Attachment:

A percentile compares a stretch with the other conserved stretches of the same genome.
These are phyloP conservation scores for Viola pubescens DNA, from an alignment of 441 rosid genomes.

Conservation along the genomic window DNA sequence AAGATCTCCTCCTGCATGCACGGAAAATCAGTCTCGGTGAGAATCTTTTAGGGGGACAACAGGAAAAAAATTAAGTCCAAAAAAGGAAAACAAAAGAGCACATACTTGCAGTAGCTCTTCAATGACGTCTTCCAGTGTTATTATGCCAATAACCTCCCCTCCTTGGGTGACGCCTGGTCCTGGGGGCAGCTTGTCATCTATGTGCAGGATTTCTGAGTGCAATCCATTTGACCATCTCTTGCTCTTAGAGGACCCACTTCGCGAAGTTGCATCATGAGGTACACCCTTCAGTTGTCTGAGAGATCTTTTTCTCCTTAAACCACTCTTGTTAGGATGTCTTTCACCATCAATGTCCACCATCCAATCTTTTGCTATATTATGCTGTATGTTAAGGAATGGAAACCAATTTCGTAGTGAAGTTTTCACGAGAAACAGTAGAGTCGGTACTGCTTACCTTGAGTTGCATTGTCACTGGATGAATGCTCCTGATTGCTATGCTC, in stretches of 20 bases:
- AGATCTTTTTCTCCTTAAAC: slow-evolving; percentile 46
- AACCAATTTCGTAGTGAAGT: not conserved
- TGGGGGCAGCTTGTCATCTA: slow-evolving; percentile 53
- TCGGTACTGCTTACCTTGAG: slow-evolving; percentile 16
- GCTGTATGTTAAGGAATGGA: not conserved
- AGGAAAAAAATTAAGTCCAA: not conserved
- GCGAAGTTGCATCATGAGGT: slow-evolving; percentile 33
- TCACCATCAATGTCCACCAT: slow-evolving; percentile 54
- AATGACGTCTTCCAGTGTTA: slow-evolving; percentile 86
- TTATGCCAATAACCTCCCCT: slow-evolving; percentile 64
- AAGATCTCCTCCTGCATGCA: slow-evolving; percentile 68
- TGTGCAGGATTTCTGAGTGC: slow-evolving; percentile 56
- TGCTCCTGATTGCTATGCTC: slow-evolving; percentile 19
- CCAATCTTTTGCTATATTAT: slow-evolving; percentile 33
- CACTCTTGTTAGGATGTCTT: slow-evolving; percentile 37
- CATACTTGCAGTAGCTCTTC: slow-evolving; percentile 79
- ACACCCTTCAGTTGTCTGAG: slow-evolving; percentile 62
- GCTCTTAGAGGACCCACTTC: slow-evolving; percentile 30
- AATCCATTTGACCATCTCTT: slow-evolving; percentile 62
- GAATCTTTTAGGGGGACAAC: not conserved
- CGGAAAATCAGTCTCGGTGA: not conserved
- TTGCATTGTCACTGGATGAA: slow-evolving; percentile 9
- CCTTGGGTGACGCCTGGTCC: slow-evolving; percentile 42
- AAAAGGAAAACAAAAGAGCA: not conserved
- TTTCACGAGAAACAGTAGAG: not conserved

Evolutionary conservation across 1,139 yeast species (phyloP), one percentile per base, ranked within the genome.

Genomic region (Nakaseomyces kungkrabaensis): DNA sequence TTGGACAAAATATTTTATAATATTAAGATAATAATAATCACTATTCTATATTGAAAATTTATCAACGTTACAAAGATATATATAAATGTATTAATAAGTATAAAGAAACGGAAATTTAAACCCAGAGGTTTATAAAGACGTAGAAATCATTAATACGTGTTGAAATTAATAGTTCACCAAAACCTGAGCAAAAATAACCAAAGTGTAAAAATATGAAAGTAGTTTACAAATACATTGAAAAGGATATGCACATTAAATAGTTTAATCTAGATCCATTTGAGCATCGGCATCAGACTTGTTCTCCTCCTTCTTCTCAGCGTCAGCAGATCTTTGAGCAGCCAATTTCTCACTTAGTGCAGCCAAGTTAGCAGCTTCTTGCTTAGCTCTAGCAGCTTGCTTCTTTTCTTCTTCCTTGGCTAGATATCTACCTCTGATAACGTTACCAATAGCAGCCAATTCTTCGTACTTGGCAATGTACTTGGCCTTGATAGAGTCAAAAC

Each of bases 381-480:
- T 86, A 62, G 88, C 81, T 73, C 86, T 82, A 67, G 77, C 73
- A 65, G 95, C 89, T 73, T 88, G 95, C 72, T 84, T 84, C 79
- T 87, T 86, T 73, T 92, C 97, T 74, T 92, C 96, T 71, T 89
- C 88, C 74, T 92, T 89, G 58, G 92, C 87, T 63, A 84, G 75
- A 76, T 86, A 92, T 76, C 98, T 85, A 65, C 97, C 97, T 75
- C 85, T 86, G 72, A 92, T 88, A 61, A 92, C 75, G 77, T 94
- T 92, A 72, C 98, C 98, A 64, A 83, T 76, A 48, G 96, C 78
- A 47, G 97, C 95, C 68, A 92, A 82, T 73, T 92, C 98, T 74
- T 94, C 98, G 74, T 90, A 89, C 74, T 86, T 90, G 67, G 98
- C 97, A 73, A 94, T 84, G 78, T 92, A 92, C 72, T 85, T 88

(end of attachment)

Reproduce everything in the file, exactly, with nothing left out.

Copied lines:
A percentile compares a stretch with the other conserved stretches of the same genome.
These are phyloP conservation scores for Viola pubescens DNA, from an alignment of 441 rosid genomes.

Conservation along the genomic window DNA sequence AAGATCTCCTCCTGCATGCACGGAAAATCAGTCTCGGTGAGAATCTTTTAGGGGGACAACAGGAAAAAAATTAAGTCCAAAAAAGGAAAACAAAAGAGCACATACTTGCAGTAGCTCTTCAATGACGTCTTCCAGTGTTATTATGCCAATAACCTCCCCTCCTTGGGTGACGCCTGGTCCTGGGGGCAGCTTGTCATCTATGTGCAGGATTTCTGAGTGCAATCCATTTGACCATCTCTTGCTCTTAGAGGACCCACTTCGCGAAGTTGCATCATGAGGTACACCCTTCAGTTGTCTGAGAGATCTTTTTCTCCTTAAACCACTCTTGTTAGGATGTCTTTCACCATCAATGTCCACCATCCAATCTTTTGCTATATTATGCTGTATGTTAAGGAATGGAAACCAATTTCGTAGTGAAGTTTTCACGAGAAACAGTAGAGTCGGTACTGCTTACCTTGAGTTGCATTGTCACTGGATGAATGCTCCTGATTGCTATGCTC, in stretches of 20 bases:
- AGATCTTTTTCTCCTTAAAC: slow-evolving; percentile 46
- AACCAATTTCGTAGTGAAGT: not conserved
- TGGGGGCAGCTTGTCATCTA: slow-evolving; percentile 53
- TCGGTACTGCTTACCTTGAG: slow-evolving; percentile 16
- GCTGTATGTTAAGGAATGGA: not conserved
- AGGAAAAAAATTAAGTCCAA: not conserved
- GCGAAGTTGCATCATGAGGT: slow-evolving; percentile 33
- TCACCATCAATGTCCACCAT: slow-evolving; percentile 54
- AATGACGTCTTCCAGTGTTA: slow-evolving; percentile 86
- TTATGCCAATAACCTCCCCT: slow-evolving; percentile 64
- AAGATCTCCTCCTGCATGCA: slow-evolving; percentile 68
- TGTGCAGGATTTCTGAGTGC: slow-evolving; percentile 56
- TGCTCCTGATTGCTATGCTC: slow-evolving; percentile 19
- CCAATCTTTTGCTATATTAT: slow-evolving; percentile 33
- CACTCTTGTTAGGATGTCTT: slow-evolving; percentile 37
- CATACTTGCAGTAGCTCTTC: slow-evolving; percentile 79
- ACACCCTTCAGTTGTCTGAG: slow-evolving; percentile 62
- GCTCTTAGAGGACCCACTTC: slow-evolving; percentile 30
- AATCCATTTGACCATCTCTT: slow-evolving; percentile 62
- GAATCTTTTAGGGGGACAAC: not conserved
- CGGAAAATCAGTCTCGGTGA: not conserved
- TTGCATTGTCACTGGATGAA: slow-evolving; percentile 9
- CCTTGGGTGACGCCTGGTCC: slow-evolving; percentile 42
- AAAAGGAAAACAAAAGAGCA: not conserved
- TTTCACGAGAAACAGTAGAG: not conserved

Evolutionary conservation across 1,139 yeast species (phyloP), one percentile per base, ranked within the genome.

Genomic region (Nakaseomyces kungkrabaensis): DNA sequence TTGGACAAAATATTTTATAATATTAAGATAATAATAATCACTATTCTATATTGAAAATTTATCAACGTTACAAAGATATATATAAATGTATTAATAAGTATAAAGAAACGGAAATTTAAACCCAGAGGTTTATAAAGACGTAGAAATCATTAATACGTGTTGAAATTAATAGTTCACCAAAACCTGAGCAAAAATAACCAAAGTGTAAAAATATGAAAGTAGTTTACAAATACATTGAAAAGGATATGCACATTAAATAGTTTAATCTAGATCCATTTGAGCATCGGCATCAGACTTGTTCTCCTCCTTCTTCTCAGCGTCAGCAGATCTTTGAGCAGCCAATTTCTCACTTAGTGCAGCCAAGTTAGCAGCTTCTTGCTTAGCTCTAGCAGCTTGCTTCTTTTCTTCTTCCTTGGCTAGATATCTACCTCTGATAACGTTACCAATAGCAGCCAATTCTTCGTACTTGGCAATGTACTTGGCCTTGATAGAGTCAAAAC

Each of bases 381-480:
- T 86, A 62, G 88, C 81, T 73, C 86, T 82, A 67, G 77, C 73
- A 65, G 95, C 89, T 73, T 88, G 95, C 72, T 84, T 84, C 79
- T 87, T 86, T 73, T 92, C 97, T 74, T 92, C 96, T 71, T 89
- C 88, C 74, T 92, T 89, G 58, G 92, C 87, T 63, A 84, G 75
- A 76, T 86, A 92, T 76, C 98, T 85, A 65, C 97, C 97, T 75
- C 85, T 86, G 72, A 92, T 88, A 61, A 92, C 75, G 77, T 94
- T 92, A 72, C 98, C 98, A 64, A 83, T 76, A 48, G 96, C 78
- A 47, G 97, C 95, C 68, A 92, A 82, T 73, T 92, C 98, T 74
- T 94, C 98, G 74, T 90, A 89, C 74, T 86, T 90, G 67, G 98
- C 97, A 73, A 94, T 84, G 78, T 92, A 92, C 72, T 85, T 88